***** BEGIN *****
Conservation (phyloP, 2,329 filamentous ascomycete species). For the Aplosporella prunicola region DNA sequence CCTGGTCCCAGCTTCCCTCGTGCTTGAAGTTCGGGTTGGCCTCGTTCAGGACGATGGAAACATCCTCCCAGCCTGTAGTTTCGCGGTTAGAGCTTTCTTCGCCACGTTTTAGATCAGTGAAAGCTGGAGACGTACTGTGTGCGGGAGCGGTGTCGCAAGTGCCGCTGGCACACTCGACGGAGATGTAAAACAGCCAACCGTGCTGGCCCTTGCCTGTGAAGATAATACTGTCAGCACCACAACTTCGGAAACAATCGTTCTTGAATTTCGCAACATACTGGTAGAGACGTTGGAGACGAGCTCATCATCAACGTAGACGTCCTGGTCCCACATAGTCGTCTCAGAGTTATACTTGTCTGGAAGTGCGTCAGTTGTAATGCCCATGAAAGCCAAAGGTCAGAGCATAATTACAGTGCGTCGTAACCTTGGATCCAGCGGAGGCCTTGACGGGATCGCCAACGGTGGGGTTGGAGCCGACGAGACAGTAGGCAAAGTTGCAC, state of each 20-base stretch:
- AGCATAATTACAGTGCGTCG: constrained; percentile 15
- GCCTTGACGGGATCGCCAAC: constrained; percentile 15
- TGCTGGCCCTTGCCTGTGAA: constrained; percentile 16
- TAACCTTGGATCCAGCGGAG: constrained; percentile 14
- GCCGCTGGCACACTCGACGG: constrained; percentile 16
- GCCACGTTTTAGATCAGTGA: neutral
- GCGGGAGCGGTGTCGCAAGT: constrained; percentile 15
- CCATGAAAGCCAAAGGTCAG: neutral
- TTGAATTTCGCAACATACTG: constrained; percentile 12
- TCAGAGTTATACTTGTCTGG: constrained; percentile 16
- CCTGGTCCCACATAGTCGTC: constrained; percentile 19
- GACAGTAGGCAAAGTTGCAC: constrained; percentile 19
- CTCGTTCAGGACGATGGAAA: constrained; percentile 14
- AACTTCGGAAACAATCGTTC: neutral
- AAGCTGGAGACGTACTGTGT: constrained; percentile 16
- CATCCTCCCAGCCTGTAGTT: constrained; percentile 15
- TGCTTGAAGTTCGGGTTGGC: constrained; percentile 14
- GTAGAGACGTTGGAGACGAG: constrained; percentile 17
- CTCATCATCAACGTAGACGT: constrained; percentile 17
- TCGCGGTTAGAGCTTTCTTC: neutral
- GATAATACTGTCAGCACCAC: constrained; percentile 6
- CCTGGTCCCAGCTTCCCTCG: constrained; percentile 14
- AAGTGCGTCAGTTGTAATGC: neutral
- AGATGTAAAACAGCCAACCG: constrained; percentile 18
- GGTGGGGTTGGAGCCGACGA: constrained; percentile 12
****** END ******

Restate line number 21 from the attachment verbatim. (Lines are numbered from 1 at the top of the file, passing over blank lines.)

- TCGCGGTTAGAGCTTTCTTC: neutral